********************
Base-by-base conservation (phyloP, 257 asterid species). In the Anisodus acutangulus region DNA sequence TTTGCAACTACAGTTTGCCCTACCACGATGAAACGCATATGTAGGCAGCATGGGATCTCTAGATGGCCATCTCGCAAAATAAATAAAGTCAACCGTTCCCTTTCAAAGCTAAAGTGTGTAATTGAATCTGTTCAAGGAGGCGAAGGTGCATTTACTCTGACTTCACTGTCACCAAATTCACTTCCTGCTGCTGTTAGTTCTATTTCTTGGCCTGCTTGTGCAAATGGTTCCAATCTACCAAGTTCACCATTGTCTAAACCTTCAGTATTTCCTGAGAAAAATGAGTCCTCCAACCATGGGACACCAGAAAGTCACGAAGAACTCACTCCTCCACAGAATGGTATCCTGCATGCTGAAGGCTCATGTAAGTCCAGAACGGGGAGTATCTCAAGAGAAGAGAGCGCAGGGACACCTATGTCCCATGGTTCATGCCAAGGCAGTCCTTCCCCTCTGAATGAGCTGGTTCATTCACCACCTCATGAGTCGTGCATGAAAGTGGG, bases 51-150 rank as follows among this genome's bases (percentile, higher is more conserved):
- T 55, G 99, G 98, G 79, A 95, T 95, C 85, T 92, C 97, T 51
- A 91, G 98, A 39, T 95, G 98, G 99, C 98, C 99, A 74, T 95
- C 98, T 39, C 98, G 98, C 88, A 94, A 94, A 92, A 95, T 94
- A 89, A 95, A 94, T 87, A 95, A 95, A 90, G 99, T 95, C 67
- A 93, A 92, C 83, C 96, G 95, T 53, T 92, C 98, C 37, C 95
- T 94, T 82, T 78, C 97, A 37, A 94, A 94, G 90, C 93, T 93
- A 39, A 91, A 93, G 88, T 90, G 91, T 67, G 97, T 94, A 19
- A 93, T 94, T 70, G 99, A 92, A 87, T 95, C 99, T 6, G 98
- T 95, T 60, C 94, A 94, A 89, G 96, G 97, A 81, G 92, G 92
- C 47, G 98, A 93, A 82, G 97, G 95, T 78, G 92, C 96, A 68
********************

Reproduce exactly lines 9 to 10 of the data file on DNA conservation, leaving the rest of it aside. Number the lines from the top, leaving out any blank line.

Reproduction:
- A 93, T 94, T 70, G 99, A 92, A 87, T 95, C 99, T 6, G 98
- T 95, T 60, C 94, A 94, A 89, G 96, G 97, A 81, G 92, G 92